Dec 14, 2011

Parenting Personas

First I should probably mention that I understand parenting is an ongoing battle.  I know that I will get a lot of "how would you know, you're not a parent" backlash--even if no one says that.  Let me tell you that while I don't have children I do parent. Daily.  Other peoples children.  The parents I know in my personal life are rarely like the parents I'm listing.  The system is a mess, we all know that--those using it for services, those providing services, those dividing services up, etc.  And it will never be a perfect system--there will always be some fool who has to go and ruin it for those who deserve it.   Although there are always exceptions for reasons children come into care, I feel most commonly it starts with one of (or a combination of) three parenting groups:

1) The "never had parents" or "my parents did it and I turned out alright" parent:  Fairly self explanatory.  Either they had parents who taught them ineffective ways to parent (ie violence, screaming, degrading, etc) or they never learned appropriate parenting because they didn't have parents around/parented themselves/moved out early/got pregnant young.

2) The "i'm too busy being friends to parent" parent:  This type of parent often bribes their children to do what they need, often resulting in a kid with respect issues/little work ethic/etc.   I get it, teenagers can be mouth--they are competing with their friends that have tons of cool things.. teach your child the value of the things they're requesting.  REWARD good behavior, not bad behavior.  It's called partial reinforcement. It's like the kid at the checkout who throws a fit for a candy bar.  You know he doesn't deserve that candy bar. 9 out of the 10 times you've refused the candy bar--but the tenth time your sisters friend/pastor/guy in uniform who's cute is looking at your child on the floor flailing, and you give in.  Your child will always remember that one time.  This works when you let them "out of a punishment" too.  Your child will learn to respect your authority. I promise.  If you're consistent, anyway.

3) The "dependent on the system don't know how to stop" parent:   This parent had some sort of life event where they started using services ... or maybe they came from a family who used services.  They become dependent on the system to provide for their medical, housing, food, child support, etc.  They have no way out of this sort of cycle.  These are the parents who rarely bring activities/snacks/etc to a visit, anticipating that service providers will in fact plan activities for them.   These parents often have a hard time having a conversation with their youth (during a supervised visit for example) because they rarely communicated effectively before the incident, let alone now.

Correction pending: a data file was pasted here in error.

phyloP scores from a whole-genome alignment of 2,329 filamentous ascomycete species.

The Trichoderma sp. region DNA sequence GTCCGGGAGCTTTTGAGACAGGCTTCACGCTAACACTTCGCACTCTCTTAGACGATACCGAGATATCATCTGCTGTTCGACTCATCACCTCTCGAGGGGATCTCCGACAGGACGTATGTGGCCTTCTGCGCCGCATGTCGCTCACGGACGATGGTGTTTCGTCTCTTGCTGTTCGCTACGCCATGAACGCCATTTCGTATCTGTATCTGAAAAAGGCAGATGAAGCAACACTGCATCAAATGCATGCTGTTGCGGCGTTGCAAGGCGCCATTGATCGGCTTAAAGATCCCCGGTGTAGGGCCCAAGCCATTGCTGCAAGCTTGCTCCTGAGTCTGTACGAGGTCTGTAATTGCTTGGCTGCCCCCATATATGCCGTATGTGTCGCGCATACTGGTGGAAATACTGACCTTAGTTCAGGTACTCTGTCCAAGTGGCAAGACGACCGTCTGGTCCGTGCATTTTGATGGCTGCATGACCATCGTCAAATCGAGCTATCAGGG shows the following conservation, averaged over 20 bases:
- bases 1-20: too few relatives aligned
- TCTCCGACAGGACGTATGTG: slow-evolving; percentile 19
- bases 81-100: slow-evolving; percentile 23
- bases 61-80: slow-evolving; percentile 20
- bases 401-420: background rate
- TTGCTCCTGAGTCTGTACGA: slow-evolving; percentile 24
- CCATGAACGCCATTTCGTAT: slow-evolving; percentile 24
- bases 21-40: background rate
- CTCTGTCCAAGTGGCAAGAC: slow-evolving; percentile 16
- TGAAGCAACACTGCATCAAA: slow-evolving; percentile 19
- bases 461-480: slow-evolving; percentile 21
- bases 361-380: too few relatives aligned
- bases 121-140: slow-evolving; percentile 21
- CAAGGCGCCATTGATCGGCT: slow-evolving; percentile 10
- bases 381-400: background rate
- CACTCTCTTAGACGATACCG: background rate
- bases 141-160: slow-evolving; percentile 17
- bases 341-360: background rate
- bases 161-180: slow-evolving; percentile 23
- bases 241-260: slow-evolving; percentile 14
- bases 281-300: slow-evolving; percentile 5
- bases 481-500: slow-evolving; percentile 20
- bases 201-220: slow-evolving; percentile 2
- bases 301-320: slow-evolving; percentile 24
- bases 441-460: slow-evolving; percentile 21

I don't know whether I'll ever have my own kids--I think life has already blessed me with touching the lives of children daily, but even more it has blessed me with allowing them to touch my life.  They teach me daily about myself, about life, about resilience, about truthfully loving someone no matter what.    I am blessed with awesome parents in my personal life, with awesome kids.  They take time to really know their child.  The best thing you can give your child is knowledge, open communication, and the reassurance that you love them--even during the tough times.

Thanks for letting me rant <3

1 comment:

  1. Oooh Amanda, you are a great parent to those kids, I myself have a child, and everything you said about the whole good behavior bad behavior is definitely true. People are so worried about who is staring, and just want their kid to stop crying so they give them what they want and it annoys me. My child opened a candy bar in walmart, and I got so mad. I took it from her, paid for it, and stuck it in my pocket and she never got it. I wasnt going to leave it there since it was open, but my child definitely wasnt getting it, she didnt deserve it..She screamed and threw a fit, but I did NOT care I wanted her to know what she did was wrong...One time we were out eating, and she wanted to get down and run around and I said no, she started flipping out, I took her out to the car buckled her in her carseat and let her scream and cry and get it all out of her system we didnt go back in until she was done.